Inflammation and pain: interview with the experts

Pelvic pain

Chronic pain is a complicated beast and there are no easy answers to what causes it or how to treat it. But what the research is starting to reveal is that, for many chronic pain patients, inflammation plays a major role in their pain.

Developing understanding about the role of inflammation and the autonomic system in chronic pain conditions is still relatively new. At The Pelvic Hub we’re absolutely fascinated by this research and the new treatments that are available that aim to modulate the autonomic nervous system and address systemic inflammation.

Dr Perry Nickelston

So, our founder and CEO Emma McGeorge sat down with chiropractor and functional movement specialist Dr Perry Nickelston and osteopath, chiropractor and functional medicine expert Dr Stewart Gillespie to discover more about inflammation and the gut-brain and gut-heart connections, and to talk about their upcoming workshop.

Dr Stewart Gillepsie

What we really love about these guys is that they’re all about treating the individual and not the diagnosis, and they are incredibly knowledgeable about how all our bodily systems are connected. Seriously, these guys hit all the right buttons when it comes to empowering people and practitioners to effectively manage and treat pain.

Em was actually really lucky to chat to them when she did as they’re preparing to launch their first ever Stop Chasing Symptoms: Functional Medicine and Movement Workshop on February 16 and 17 in Bondi. If you’re a health professional who wants to help chronic pain patients beyond just treating symptoms, this workshop is for you.

And if you’re looking for some practical things you can do today to help with chronic pain, check out part two of this interview where we give you Dr Perry and Dr Stewart’s top ten tips for reducing inflammation.

EGut health is having a big moment and I know it’s something you guys talk a lot about, so can you tell us a little bit about the gut-brain connection and the gut-heart connection?

Stewart: back in 2008 there was something called the human microbiome project. And because of this project our understanding of how gut affects different systems of the body completely changed overnight.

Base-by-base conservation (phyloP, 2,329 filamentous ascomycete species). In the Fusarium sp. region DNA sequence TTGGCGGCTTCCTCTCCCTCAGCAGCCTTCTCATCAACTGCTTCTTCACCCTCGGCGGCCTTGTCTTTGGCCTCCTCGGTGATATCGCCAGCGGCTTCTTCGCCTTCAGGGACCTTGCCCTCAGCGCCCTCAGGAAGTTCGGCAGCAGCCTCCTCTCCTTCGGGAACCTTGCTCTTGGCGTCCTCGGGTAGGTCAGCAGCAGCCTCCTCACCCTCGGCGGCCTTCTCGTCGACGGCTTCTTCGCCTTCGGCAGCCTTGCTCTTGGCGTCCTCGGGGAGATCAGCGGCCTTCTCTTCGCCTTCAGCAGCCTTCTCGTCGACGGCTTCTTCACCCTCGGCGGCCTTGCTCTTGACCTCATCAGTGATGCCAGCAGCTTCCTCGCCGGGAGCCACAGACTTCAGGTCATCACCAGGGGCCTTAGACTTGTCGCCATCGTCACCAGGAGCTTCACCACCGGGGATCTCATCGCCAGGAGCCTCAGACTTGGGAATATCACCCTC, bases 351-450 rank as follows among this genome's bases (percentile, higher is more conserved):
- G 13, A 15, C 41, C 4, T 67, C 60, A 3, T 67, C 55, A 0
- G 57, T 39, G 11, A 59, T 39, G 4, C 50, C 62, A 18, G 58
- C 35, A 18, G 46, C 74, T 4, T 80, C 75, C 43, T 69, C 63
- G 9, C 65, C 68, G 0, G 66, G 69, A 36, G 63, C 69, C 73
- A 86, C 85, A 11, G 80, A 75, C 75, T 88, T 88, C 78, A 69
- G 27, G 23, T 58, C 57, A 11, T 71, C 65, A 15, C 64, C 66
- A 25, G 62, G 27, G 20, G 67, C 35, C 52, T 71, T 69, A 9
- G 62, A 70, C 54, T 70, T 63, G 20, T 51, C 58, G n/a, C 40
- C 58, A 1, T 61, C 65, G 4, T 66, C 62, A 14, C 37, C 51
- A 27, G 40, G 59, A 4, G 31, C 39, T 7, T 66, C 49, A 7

We used to think about the brain, the heart and the gut as separate systems. But the human microbiome project revealed that that’s just not true. 

And we’ve known that for about 10 years now.

When we talk about gut-brain connection or the gut-immune connection we’re talking about how your immune system is trying to protect you from things that you eat. So, if you ingest some microbes in your food your immune system is right there to attack whatever is being ingested. That’s why most of your immune system is in the gut. When you start creating these immune cells they travel around the body and inflame other parts of the body besides the gut. And one of those big areas is the brain.

What’s super interesting is that there are other structural things going on as well. 

Embryologically there is a gut brain connection. The brain and gut come from the same layer in the embryo. Basically the brain and the gut are an extension of each other and they communicate with each other. 

We all thought that the brain just tells the gut what to do but it’s completely untrue. It’s actually a bi-directional system with the majority of the information going from the gut to the brain.

Perry covers this in our course with his stuff around the vagus nerve. What you learn in our course is that if you can start treating and calming the down the vagus nerve what you're really doing is calming down gut inflammation, which will calm down brain inflammation.

And that same inflammation has been shown to attack the heart as well. A lot of atherosclerosis and arteriosclerosis is actually gut inflammation that is progressing to the heart vessels via the vagus nerve. That's the gut-heart connection right there.

It’s only recently that we realised that our gut produces immune cells and that immune cells travel around the body and give you brain dysfunction, heart dysfunction, joint dysfunction. That research has only really been around in the last 10 years or so, which is why you may not see it in the mainstream and why you're only seeing the progressive doctors talking about this.

EStewart, I’ve heard you say that everybody has their own default immune system inflammatory response. Would you be able to tell me a bit more about that?

Stewart: Knowing that inflammation is the root cause of disease isn’t the whole story. We’ve made the switch from focussing on pain and symptoms to recognising that inflammation is the root cause, which is great. But we also have to understand that not everybody reacts to inflammation in the same way.

Everyone has their own different types of inflammation. And this is why you get so many symptoms associated with inflammation and they can present all over the body. Everyone’s pain pathways are different and their symptoms present in different ways.